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I returned to Bucharest from my 15-day visit to India on the the first of March. The next day as I was walking to office, something was different. The flower shops were livelier than usual. The Mall was buzzing with a lot of small vendors, selling red and white trinkets with flashy boards. I thought these were because of some sort of sale and just passed by them.

Trinkets at Plaza Romania Mall

Flower Shop

Then when I reached office, I saw more such flowers, chocolates and trinkets. The men were greeting the women and handing them flowers, trinkets, chocolates and what not. Now the Romanians can’t start their day without a greeting and a handshake and I was just about getting used to the Bună dimineața (pronounced di-mi-neatsa) handshake tradition, but this was quite new.

At the office

The quizzical look on my face apparently wasn’t obvious to my colleagues and finally I asked one of them - what’s special about the day? That’s when I was told it’s Mărțișor.

Mărțișor #

Mărțișor is the celebration of beginning of spring, usually on the first week of March. There’s a nice write up on Mărțișor here

Mărțișor is an old tradition celebrated all over Romania every year, on March 1st. The name Mărțișor is a diminutive of March (Martie in Romanian).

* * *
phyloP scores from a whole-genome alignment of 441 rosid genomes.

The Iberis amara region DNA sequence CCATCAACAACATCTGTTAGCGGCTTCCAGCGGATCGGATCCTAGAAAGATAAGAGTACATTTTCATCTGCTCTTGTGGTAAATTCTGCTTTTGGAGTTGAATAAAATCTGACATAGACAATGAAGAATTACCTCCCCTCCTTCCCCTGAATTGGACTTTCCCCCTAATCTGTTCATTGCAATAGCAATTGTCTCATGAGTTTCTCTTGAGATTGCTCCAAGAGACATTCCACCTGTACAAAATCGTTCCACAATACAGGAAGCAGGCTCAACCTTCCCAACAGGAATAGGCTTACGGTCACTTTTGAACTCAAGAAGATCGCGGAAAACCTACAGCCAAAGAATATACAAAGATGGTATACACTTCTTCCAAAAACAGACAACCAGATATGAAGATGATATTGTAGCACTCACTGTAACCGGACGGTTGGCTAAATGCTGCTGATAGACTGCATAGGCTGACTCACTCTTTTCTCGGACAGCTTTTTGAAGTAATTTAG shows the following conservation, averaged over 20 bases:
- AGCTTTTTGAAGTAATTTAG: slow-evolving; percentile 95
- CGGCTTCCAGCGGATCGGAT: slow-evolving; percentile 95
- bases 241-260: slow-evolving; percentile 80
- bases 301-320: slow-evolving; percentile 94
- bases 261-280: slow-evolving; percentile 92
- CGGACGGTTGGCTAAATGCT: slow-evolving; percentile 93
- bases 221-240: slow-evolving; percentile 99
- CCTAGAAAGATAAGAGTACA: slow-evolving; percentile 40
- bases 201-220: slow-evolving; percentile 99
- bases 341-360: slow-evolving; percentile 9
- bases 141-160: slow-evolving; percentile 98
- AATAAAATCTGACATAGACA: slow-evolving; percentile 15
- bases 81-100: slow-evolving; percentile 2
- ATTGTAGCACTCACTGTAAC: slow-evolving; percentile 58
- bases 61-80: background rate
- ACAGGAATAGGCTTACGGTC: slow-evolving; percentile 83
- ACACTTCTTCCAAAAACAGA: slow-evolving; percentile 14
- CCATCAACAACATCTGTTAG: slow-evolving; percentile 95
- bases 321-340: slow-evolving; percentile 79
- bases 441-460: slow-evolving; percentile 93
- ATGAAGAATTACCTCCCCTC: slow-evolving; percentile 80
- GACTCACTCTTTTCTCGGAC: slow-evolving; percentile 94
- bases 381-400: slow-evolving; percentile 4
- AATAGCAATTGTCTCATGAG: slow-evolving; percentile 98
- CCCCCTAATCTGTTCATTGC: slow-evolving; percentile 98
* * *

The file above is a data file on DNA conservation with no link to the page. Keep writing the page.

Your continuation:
It is believed that the person who wears the red and white string would enjoy a prosperous and healthy year.
In eastern Romania ( Moldova and Bucovina), the red and white string was complemented with a small - gold or silver - coin. After wearing the coin for twelve days, the women would buy fresh cheese with it hopping that their skin would be healthy and beautiful the entire year.

In the old times, Mărțișor were made of small river pebbles, colored in white and red, stringed on a thread and worn around the neck. They were worn, to bring good luck and good weather, from March 1 until the first trees would bloom. When the first trees were flowering the Mărțișor were hanged on tree branches.

Nowadays, on March 1, Romanians buy silky red-white threads (șnur) tied into a bow to which a small trinket is attached and offer them to their (female) family members, friends and colleagues to show friendship, respect or admiration.

The irony is that one of Bucharest’s first clusters of COVID-19 spread was believed to have traced from a person who was giving the trinkets to his colleagues.

On that sombre note, stay safe.

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